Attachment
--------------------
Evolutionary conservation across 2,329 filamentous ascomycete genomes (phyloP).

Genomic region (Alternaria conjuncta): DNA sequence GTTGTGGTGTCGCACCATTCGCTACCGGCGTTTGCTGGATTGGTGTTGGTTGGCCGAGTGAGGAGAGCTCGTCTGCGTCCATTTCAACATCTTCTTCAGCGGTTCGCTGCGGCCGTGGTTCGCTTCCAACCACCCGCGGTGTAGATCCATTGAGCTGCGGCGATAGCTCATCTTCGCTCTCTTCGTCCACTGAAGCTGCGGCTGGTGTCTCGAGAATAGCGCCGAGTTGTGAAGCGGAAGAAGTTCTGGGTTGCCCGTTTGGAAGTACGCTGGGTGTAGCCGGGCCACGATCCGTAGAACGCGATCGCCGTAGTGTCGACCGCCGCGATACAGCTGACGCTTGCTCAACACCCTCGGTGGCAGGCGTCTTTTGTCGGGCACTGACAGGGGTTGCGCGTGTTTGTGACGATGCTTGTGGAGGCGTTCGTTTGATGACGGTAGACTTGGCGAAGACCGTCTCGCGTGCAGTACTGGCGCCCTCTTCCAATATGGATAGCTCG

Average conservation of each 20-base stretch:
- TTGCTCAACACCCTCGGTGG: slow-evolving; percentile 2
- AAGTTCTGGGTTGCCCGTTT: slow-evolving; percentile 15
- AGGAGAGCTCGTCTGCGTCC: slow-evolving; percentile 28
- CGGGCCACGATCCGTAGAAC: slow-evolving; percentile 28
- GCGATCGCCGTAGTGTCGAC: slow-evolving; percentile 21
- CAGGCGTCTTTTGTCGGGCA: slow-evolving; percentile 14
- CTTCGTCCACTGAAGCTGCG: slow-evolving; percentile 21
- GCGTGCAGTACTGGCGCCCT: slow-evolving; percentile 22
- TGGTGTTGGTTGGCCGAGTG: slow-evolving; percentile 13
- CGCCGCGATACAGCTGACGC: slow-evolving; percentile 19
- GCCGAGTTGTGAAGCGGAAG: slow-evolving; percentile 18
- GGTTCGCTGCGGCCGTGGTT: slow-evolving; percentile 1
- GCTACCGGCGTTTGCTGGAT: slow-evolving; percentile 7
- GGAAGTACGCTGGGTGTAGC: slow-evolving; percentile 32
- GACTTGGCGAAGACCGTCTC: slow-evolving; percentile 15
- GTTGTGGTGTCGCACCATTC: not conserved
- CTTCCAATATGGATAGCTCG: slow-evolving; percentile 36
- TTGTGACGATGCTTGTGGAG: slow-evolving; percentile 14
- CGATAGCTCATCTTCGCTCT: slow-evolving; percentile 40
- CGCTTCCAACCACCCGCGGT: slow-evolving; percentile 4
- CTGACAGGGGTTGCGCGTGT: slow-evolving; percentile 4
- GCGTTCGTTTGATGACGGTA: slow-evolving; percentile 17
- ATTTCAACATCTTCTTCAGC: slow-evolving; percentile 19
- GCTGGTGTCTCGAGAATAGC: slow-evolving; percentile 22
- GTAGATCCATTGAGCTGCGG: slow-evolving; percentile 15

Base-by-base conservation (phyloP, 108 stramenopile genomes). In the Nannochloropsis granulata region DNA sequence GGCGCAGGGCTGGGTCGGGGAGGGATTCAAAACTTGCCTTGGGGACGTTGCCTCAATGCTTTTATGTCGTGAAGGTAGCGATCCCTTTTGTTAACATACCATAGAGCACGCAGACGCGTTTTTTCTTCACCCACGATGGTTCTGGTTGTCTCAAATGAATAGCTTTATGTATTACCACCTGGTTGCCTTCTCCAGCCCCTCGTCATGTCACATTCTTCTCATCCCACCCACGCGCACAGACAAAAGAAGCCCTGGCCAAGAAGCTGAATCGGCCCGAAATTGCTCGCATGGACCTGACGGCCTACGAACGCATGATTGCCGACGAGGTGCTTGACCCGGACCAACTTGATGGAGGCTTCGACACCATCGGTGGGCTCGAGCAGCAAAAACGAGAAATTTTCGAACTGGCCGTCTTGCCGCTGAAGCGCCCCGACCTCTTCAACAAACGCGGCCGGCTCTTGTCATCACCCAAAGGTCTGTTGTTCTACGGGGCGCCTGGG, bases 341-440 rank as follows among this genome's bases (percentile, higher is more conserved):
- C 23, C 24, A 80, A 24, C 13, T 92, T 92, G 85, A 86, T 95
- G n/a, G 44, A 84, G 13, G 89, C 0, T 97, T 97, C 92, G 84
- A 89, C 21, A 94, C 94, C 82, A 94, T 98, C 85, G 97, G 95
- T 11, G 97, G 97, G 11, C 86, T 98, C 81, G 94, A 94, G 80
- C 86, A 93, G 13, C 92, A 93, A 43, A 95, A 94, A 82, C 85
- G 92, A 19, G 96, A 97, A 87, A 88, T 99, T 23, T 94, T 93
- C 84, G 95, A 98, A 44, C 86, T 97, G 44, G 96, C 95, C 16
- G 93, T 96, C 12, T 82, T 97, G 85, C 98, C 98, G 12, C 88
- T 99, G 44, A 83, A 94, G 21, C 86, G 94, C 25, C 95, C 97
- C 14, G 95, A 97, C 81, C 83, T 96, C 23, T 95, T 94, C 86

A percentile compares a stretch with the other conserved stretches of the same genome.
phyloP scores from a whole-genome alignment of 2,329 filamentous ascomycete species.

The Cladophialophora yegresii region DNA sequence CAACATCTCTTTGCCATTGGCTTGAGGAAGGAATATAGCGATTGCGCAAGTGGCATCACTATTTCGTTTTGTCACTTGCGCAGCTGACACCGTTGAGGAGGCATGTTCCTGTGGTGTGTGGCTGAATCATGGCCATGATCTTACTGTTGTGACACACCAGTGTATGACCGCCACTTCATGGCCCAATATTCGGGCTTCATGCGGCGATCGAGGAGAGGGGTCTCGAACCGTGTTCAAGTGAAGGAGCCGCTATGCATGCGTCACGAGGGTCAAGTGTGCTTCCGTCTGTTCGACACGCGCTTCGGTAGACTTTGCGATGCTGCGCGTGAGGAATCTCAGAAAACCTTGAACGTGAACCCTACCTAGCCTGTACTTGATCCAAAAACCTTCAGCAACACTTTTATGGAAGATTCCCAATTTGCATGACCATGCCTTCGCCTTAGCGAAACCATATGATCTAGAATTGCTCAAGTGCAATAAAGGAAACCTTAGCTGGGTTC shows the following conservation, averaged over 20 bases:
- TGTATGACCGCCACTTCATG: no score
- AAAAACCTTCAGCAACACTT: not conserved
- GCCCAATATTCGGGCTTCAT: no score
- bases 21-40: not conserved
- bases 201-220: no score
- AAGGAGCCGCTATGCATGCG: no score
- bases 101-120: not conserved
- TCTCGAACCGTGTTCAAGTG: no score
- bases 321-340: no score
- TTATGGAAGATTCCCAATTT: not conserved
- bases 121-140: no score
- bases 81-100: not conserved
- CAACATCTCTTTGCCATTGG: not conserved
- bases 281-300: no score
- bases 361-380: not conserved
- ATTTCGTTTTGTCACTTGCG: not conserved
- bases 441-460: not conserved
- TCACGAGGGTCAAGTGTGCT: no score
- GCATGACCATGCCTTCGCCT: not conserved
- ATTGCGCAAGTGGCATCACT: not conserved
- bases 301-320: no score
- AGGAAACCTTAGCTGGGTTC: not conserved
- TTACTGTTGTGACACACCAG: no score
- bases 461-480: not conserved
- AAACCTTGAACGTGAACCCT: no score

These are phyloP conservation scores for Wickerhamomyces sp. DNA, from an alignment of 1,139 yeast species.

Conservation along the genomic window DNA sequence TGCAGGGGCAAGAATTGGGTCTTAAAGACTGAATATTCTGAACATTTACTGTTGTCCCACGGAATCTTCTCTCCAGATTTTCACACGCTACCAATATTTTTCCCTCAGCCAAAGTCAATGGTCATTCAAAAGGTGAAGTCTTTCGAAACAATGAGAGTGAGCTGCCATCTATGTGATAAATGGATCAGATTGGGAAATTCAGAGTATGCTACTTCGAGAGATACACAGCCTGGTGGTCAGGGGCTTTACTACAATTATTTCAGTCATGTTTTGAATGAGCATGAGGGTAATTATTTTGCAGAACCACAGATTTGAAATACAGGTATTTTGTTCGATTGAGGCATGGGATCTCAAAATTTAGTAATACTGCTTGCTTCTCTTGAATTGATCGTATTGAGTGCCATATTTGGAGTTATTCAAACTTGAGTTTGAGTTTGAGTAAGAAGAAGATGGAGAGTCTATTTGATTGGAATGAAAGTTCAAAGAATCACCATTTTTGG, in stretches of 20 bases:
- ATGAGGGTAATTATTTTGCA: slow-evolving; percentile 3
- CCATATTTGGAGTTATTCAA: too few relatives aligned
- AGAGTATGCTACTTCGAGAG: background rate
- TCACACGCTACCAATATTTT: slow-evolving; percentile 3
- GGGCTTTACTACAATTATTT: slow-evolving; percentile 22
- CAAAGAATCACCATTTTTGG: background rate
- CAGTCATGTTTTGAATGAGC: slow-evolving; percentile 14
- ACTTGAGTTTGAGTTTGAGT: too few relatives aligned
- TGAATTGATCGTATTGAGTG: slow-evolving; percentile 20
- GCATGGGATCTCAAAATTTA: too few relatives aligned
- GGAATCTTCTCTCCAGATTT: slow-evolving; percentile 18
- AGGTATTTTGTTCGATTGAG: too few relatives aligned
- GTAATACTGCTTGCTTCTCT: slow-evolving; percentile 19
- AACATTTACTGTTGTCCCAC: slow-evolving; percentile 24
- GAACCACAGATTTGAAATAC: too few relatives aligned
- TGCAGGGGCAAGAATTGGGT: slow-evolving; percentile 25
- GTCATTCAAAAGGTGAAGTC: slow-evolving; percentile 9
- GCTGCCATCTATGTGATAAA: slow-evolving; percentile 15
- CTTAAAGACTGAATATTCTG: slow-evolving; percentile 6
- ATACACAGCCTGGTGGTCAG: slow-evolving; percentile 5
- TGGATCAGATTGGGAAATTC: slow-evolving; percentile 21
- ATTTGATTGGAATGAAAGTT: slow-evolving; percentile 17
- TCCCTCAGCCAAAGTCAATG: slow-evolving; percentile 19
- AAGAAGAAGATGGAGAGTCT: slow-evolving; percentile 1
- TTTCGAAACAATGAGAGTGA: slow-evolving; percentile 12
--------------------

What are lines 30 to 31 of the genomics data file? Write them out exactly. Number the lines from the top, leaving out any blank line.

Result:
- C 23, C 24, A 80, A 24, C 13, T 92, T 92, G 85, A 86, T 95
- G n/a, G 44, A 84, G 13, G 89, C 0, T 97, T 97, C 92, G 84